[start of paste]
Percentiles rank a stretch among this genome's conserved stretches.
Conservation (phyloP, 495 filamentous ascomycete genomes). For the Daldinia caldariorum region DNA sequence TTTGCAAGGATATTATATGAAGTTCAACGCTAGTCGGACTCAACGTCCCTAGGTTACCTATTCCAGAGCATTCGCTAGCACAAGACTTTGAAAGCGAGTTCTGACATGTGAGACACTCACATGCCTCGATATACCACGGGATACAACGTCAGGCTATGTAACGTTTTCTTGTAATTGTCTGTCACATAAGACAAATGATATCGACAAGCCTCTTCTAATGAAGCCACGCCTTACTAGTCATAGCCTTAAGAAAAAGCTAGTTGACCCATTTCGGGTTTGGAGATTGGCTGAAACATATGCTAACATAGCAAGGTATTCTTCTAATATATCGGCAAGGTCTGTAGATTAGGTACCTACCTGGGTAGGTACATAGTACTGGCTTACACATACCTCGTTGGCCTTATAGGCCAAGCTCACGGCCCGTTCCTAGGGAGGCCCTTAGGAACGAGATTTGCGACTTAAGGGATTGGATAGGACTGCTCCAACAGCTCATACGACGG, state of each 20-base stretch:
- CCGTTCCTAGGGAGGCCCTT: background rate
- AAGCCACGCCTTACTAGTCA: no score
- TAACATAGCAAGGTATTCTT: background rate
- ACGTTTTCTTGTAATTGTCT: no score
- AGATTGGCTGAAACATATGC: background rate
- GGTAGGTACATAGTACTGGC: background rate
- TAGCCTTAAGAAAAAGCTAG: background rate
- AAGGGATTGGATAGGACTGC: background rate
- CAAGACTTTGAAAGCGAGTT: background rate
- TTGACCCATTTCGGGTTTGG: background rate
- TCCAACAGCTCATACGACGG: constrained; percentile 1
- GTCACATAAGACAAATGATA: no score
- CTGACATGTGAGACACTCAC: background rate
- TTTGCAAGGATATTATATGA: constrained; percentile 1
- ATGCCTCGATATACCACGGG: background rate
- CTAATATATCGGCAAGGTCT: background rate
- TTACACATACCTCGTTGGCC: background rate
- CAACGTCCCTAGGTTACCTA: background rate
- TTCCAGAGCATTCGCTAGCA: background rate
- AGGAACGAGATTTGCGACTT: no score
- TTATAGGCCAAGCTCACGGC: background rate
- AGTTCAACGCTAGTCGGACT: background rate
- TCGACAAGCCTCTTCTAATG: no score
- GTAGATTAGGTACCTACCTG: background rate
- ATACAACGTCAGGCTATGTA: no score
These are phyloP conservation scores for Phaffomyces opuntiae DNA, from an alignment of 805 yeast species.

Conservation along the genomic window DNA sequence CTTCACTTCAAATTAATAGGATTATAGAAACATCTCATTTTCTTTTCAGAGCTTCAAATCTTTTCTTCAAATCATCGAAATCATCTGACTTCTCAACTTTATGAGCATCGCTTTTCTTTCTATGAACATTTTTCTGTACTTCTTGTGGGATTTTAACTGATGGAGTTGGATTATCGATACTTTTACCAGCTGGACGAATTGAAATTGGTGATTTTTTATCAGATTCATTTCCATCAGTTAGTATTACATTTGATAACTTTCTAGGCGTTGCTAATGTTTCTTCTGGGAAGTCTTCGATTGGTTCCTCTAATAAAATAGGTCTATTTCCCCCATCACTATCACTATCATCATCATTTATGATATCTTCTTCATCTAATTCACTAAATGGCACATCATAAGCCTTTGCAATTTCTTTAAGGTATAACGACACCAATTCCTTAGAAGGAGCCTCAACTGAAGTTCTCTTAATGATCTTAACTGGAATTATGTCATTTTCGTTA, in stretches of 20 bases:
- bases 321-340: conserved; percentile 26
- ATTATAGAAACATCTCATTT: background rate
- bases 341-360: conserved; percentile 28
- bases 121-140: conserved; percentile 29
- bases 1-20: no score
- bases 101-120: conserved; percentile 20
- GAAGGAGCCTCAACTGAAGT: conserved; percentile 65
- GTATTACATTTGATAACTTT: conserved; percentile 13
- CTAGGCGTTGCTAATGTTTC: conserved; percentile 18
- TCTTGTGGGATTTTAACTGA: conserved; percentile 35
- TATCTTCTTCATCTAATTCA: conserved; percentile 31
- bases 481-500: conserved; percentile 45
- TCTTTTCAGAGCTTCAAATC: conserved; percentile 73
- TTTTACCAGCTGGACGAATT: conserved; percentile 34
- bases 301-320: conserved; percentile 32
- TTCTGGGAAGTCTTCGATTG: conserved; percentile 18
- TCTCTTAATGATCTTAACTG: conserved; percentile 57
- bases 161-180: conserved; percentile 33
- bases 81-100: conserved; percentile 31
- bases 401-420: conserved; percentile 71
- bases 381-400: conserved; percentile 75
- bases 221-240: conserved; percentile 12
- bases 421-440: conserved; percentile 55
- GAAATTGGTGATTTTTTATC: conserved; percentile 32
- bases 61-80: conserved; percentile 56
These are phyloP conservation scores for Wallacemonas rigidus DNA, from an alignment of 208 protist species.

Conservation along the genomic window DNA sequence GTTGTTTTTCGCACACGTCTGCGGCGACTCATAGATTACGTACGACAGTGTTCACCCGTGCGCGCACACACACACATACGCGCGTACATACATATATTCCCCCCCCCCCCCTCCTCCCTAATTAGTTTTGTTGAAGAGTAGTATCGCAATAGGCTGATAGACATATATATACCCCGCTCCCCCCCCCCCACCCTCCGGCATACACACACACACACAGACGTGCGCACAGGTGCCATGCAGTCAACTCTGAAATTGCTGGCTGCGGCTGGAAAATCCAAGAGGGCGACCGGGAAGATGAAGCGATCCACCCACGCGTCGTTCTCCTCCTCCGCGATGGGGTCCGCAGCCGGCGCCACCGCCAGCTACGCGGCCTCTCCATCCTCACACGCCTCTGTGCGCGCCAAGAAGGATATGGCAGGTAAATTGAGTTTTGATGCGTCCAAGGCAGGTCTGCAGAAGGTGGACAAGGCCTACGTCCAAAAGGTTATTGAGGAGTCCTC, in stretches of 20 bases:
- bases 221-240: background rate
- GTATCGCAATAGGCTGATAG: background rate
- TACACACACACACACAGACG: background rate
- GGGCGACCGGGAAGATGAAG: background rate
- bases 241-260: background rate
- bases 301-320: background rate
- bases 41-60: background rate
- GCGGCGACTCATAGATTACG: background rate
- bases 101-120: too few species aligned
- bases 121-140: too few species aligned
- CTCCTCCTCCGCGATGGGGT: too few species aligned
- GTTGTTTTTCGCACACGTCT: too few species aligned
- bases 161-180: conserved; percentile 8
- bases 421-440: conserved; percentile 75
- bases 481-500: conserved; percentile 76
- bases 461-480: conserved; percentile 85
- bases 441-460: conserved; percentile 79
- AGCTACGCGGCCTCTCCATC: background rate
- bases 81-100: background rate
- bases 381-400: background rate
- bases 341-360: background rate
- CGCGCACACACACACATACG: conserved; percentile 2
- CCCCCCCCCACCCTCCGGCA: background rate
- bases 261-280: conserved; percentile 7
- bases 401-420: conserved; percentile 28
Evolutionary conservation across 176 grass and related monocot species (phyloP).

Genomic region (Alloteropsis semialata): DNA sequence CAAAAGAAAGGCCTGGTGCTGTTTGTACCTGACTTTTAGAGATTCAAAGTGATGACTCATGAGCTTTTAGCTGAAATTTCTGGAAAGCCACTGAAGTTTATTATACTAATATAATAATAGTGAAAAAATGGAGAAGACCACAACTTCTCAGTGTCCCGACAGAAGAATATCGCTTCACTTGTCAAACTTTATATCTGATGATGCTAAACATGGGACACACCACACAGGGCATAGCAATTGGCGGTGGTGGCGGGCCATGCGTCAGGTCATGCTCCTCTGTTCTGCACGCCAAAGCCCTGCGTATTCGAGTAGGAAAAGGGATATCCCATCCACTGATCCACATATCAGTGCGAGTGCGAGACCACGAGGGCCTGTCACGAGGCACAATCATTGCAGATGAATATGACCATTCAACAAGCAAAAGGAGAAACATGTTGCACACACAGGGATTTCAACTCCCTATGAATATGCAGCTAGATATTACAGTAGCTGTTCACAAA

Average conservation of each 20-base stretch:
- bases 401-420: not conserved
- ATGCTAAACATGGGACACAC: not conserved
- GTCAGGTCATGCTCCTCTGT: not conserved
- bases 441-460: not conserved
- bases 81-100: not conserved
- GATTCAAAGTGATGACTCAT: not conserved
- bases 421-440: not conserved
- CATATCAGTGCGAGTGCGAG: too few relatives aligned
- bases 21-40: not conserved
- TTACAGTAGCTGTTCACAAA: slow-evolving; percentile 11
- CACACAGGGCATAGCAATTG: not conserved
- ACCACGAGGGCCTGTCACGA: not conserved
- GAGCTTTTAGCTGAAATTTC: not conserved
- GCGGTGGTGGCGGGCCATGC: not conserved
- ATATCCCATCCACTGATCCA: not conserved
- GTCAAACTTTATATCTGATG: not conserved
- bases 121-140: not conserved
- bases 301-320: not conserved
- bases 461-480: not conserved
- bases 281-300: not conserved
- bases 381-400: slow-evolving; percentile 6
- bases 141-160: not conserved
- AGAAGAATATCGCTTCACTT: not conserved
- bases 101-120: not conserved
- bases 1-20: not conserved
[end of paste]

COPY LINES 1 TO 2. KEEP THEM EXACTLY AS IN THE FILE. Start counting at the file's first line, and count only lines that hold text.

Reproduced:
Percentiles rank a stretch among this genome's conserved stretches.
Conservation (phyloP, 495 filamentous ascomycete genomes). For the Daldinia caldariorum region DNA sequence TTTGCAAGGATATTATATGAAGTTCAACGCTAGTCGGACTCAACGTCCCTAGGTTACCTATTCCAGAGCATTCGCTAGCACAAGACTTTGAAAGCGAGTTCTGACATGTGAGACACTCACATGCCTCGATATACCACGGGATACAACGTCAGGCTATGTAACGTTTTCTTGTAATTGTCTGTCACATAAGACAAATGATATCGACAAGCCTCTTCTAATGAAGCCACGCCTTACTAGTCATAGCCTTAAGAAAAAGCTAGTTGACCCATTTCGGGTTTGGAGATTGGCTGAAACATATGCTAACATAGCAAGGTATTCTTCTAATATATCGGCAAGGTCTGTAGATTAGGTACCTACCTGGGTAGGTACATAGTACTGGCTTACACATACCTCGTTGGCCTTATAGGCCAAGCTCACGGCCCGTTCCTAGGGAGGCCCTTAGGAACGAGATTTGCGACTTAAGGGATTGGATAGGACTGCTCCAACAGCTCATACGACGG, state of each 20-base stretch: